This is the front of the Old Capitol with the new tower directly behind it. They have all kinds of interesting stuff about the history of the state and events that caused changes to their laws. One was Gideon vs. Wainwright. Clarence Gideon, a convicted felon, was arrested for breaking into a poolroom and stealing $65 in 1961. The judge denied his request for an appointed attorney. Under Florida law one could only be appointed for a capital offense, like murder. His self-defense failed and he was sentenced to 5 years. He wrote to the Florida Supreme Court claiming illegal imprisonment, and to the U.S. Supreme Court when the state refused to consider his case. The U.S. Court ultimately agreed with him, ruling counsel must be appointed to represent all indigent defendants charged with serious crimes. He was granted a new trial with a court appointed attorney, resulting in an aquittal. In 1964 Anthony Lewis wrote "Gideon's Trumpet", immortalizing the poor man who changed Florida and U.S. law. Henry Fonda portrayed Gideon in the 1980 TV movie.
This is the House of Representatives. They had no gallery above for observers, so the public sat in chairs right behind the rail. It was said that one of the wives sat right behind her husband and nudged him and told him how to vote on bills.
We walked about another six blocks to tour the Knott House, which is owned by the Museum of History and, also free. The Spanish moss that hangs on all the trees throughout Alabama, Georgia and here is harmless to the tree, but is definitely eerie looking. It makes me think of spooky cemeteries, halloween, voodoo and such. The moss grows 2' to 3' per year and attaches to everything. It is not a fungus, but a member of the pineapple family, and absorbs moisture through the scales of it's leaves. The crown span of the live oak trees like this one can reach over three times the height of the tree. The live oak has the densest trunk of any tree in North America and was used for ship building until the late 1800s. It was so valuable during the Civil War, that the North's control of Pensacola's live oak forest played a key role in the Union victory. Very impressive trees!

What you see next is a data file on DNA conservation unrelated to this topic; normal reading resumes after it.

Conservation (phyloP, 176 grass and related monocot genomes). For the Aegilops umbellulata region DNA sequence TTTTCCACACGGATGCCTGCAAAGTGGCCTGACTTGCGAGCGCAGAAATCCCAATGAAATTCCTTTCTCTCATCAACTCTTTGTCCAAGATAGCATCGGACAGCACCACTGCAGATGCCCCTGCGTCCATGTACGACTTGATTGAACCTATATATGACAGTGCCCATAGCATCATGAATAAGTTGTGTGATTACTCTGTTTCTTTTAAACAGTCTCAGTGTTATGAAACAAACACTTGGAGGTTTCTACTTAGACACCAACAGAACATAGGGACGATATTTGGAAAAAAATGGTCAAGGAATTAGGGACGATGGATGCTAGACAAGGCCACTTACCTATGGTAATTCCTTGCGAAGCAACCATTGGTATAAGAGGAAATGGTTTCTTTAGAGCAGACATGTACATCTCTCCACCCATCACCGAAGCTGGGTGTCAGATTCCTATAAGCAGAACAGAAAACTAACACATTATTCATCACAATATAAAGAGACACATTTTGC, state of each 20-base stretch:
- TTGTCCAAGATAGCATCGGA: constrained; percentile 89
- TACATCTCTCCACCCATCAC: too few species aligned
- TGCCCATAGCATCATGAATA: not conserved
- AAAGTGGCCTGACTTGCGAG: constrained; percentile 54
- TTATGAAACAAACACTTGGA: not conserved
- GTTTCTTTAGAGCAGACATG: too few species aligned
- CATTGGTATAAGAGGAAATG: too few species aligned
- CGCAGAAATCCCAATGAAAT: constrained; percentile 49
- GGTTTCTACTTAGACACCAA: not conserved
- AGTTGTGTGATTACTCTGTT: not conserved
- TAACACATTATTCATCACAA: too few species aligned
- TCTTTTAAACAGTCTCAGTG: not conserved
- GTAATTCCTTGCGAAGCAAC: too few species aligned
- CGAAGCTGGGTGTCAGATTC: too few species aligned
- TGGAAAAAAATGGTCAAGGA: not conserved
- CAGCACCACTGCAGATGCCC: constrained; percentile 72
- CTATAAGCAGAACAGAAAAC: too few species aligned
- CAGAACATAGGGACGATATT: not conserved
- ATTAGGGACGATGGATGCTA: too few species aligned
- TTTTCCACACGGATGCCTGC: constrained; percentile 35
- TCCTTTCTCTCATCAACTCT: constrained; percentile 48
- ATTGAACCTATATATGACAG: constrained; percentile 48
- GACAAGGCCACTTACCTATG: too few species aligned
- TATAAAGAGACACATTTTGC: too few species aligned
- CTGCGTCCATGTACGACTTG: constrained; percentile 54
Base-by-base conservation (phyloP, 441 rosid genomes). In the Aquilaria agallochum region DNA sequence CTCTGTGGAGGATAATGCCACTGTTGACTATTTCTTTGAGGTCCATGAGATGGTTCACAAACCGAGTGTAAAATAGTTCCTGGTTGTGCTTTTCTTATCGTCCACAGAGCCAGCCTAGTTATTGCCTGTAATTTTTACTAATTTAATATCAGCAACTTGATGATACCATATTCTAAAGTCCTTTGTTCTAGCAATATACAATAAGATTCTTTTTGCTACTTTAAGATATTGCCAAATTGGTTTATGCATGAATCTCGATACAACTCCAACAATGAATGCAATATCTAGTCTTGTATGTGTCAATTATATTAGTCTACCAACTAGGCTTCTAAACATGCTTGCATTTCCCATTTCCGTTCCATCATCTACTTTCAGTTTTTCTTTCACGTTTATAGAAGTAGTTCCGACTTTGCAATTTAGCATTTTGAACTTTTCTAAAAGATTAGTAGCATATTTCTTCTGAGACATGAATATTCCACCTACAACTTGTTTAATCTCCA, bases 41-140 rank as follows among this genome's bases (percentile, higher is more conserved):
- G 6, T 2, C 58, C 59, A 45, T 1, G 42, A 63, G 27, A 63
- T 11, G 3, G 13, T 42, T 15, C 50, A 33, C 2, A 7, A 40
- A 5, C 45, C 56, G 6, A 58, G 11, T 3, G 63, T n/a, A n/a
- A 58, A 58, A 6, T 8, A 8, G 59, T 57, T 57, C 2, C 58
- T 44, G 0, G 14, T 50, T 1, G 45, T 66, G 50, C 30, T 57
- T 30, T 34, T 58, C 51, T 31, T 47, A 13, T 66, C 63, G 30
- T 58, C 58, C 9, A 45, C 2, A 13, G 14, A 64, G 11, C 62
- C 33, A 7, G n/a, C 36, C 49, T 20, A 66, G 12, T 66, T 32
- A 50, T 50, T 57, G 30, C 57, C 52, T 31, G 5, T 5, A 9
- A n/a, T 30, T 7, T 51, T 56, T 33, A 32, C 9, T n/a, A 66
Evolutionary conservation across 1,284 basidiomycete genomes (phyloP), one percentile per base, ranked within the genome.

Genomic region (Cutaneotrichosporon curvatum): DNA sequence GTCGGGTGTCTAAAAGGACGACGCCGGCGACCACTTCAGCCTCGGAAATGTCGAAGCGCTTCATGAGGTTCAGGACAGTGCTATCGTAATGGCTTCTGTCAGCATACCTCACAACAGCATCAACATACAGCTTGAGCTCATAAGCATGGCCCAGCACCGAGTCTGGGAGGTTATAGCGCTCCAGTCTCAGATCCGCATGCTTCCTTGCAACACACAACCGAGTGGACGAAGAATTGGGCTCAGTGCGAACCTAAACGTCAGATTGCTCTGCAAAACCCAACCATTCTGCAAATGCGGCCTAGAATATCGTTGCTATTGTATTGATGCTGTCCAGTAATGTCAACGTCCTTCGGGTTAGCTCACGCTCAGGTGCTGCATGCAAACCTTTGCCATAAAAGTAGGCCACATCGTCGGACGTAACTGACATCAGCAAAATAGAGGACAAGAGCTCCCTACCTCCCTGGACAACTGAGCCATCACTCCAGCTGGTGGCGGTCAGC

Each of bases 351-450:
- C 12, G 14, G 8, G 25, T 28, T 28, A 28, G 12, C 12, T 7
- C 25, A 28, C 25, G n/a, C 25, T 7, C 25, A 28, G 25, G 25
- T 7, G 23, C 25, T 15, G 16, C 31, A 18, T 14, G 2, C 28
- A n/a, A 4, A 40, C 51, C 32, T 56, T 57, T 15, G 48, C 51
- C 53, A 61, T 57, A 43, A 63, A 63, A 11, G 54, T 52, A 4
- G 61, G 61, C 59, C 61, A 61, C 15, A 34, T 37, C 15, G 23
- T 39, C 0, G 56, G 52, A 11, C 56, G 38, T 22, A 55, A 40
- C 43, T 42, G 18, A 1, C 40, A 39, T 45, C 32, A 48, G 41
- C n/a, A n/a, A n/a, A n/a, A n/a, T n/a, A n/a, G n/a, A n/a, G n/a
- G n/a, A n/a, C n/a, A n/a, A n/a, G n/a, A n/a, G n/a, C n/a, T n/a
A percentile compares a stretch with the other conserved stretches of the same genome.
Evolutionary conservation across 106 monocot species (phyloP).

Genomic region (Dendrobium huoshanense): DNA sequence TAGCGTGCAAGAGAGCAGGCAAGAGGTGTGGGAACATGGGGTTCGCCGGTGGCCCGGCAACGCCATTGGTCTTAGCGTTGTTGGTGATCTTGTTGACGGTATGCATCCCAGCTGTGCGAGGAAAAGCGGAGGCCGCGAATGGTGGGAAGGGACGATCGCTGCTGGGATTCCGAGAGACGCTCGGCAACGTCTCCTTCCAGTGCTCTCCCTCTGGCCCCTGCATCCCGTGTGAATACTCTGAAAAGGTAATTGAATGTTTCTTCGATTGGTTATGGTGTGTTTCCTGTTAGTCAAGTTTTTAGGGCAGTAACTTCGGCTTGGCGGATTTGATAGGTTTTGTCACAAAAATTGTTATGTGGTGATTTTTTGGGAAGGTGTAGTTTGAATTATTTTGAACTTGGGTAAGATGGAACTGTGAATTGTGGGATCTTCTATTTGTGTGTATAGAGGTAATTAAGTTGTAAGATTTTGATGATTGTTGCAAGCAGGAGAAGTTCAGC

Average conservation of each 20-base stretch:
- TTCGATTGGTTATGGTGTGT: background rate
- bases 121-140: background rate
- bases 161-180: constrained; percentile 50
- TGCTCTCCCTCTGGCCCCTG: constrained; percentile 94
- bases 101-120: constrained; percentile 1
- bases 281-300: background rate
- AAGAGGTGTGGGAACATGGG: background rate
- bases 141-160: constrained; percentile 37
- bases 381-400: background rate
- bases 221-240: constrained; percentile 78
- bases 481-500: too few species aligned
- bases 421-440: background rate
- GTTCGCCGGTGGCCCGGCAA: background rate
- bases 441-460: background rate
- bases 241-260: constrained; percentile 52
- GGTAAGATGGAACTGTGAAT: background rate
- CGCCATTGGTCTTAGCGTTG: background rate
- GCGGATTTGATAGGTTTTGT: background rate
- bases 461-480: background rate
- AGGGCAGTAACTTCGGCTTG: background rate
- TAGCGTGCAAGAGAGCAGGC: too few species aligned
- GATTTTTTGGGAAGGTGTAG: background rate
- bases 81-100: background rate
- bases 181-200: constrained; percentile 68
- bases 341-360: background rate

So here is the Knott House, behind all that hanging moss. The house was built in 1843 by a free black man, as a wedding gift for someone's bride. Thomas Jefferson's grandson lived in it for a short time around 1860. It served as Union headquarters at the end of the Civil War. The Emancipation Proclamation was read from the front porch, freeing all slaves in the Florida panhandle. After the war it was purchased by a doctor. His young driver, a former slave, showed an interest in medicine. The doctor funded his study at medical school and helped him establish a practice. He became Florida's first black physician. In 1928 the Knotts bought the house, when he became State Treasurer, serving until 1941. She was a political activist and the sale of alcohol was banned in the state capitol for over 50 years, in part because of her involvement in the Temperance Movement. Their son Charles lived here until 1985. He was well-known for leading quail hunts and entertained in upper social circles, including such notables as Marjorie Merriweather Post (heiress to the Post Cereal fortune) and the Duke and Duchess of Windsor, famous for his abdicating the throne of England to marry American divorcee, Wallace Simpson. A recent and very good movie starring Colin Firth, "The King's Speech", is about his younger brother, George, becoming King and conquering his speech impediment.